Solana Beach councilman appointed to national healthcare panel

By Claire Harlin

With the passage of the Affordable Care Act last year and more initiatives on the horizon, the country’s healthcare system is in a greater state of change than it has been in years, and one Solana Beach civic leader is playing a critical role in that change.

Solana Beach City Councilman Dave Roberts was appointed on Nov. 17 as co-chair of a national advisory committee that will be advising the U.S. Department of Health and Human Services (DHHS) and the Centers for Medicare & Medicaid Services (CMS) in its decision-making on how those receiving such healthcare services can better understand their rights, and how those offering Medicare and Medicaid can better serve their beneficiaries. The vision of this Advisory Panel on Outreach and Education (APOE) is to ensure stakeholders engage fully in the changing healthcare system so the people receive optimal care.

“There’s probably no more important topic right now than health care,” said Roberts. “And the economy, but health care is tied to the economy in so many ways.”

The panel was originally chartered in 1999 as the Advisory Panel of Medicare Education, and Roberts said it was in jeopardy of being cut completely up until the Obama Administration decided to not only save it but give it a new focus and name. Only four members of about 20 were reappointed. Roberts was not only one of those four, but he was appointed co-chair.

“Thinking that it was going to be abolished [and then] they not only decided to not abolish but reinvigorate and give it more authority speaks to the values of the current administration,” Roberts said, adding that it will be “one of the key panels to move things forward with the revamping of the federal government’s Medicare website.

Roberts said the panel will be exploring how to make government healthcare websites — which have become a prominent outreach tool — more user-friendly, especially for the older population, which is possibly most in need of Medicare and Medicaid information. He said translations, character size and wording are all elements of the website the panel will provide input on.

The Medicare social insurance program has only about 4,200 employees serving the entire nation, so Roberts emphasized that the entity is much in need of outside experts such as those on the panel. According to the government’s Medicare website, about 45 million people were receiving Medicare in 2008.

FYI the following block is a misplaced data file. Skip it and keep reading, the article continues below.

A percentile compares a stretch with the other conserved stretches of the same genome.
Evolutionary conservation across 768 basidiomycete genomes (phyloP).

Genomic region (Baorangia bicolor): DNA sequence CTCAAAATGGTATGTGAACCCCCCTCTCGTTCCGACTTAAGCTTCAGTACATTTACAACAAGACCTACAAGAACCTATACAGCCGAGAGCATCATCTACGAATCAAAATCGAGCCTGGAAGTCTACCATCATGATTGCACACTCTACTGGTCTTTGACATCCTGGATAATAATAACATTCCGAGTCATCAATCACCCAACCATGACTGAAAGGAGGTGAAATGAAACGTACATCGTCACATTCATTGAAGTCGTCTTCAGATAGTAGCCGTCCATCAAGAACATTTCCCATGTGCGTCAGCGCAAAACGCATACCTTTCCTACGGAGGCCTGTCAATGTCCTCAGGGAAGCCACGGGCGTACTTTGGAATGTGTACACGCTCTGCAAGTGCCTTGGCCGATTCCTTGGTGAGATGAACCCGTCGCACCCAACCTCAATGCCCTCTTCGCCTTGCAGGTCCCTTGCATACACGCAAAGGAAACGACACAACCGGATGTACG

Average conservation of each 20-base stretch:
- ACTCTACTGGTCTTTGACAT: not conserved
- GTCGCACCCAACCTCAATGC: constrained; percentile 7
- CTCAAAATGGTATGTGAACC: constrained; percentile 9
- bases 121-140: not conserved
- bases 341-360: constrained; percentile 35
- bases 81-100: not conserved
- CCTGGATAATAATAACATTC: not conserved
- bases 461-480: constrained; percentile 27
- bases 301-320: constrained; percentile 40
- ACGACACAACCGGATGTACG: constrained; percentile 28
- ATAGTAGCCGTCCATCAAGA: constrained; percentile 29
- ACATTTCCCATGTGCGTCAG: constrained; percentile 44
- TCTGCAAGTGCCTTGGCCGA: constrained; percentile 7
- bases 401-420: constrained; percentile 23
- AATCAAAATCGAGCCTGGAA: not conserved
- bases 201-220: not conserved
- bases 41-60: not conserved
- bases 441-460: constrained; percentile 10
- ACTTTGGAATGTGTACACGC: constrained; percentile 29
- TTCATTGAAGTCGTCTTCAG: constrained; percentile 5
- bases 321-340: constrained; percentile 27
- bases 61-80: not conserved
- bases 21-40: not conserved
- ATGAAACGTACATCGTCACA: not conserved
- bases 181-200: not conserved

Getting creative with public service announcements and exploring ways to provide outreach without paying for advertising is another challenge the panel faces. One thing the panel will seek to educate the public about is the wellness benefits that is incorporated into their insurance that they may not be aware of. Obama’s new health care law mandates that all new health plans cover important prevention and wellness with no deductibles — the only problem is that many people don’t know this. Under the law, people with Medicare are also entitled to a personal prevention plan, that may include a screening schedule, risk assessment and medical history update, among other benefits.

Roberts is well-versed in the healthcare industry — he’s the vice president of the country’s largest healthcare association focused on information technology — but he said he thinks he was made co-chair of the panel for his ability to build consensus among many different people, giving everyone a chance to contribute. That’s a quality he learned when he served as mayor of Solana Beach in 2008, and he said this national appointment will help him stay at the forefront of what’s going on with healthcare reform, and bring that information to the community.

Roberts said he never thought he’d have the opportunity to take on national leadership role, and he’s “tickled and pleased with it.”

Having a natural desire from a young age to be at the heart of “who gets what when where and how,” Roberts said if the government is going to have rules to run our lives, he wants to take part in the process.

“I want it to be as compassionate, sustainable and quality as possible,” he said.

For more information on the APOE, visit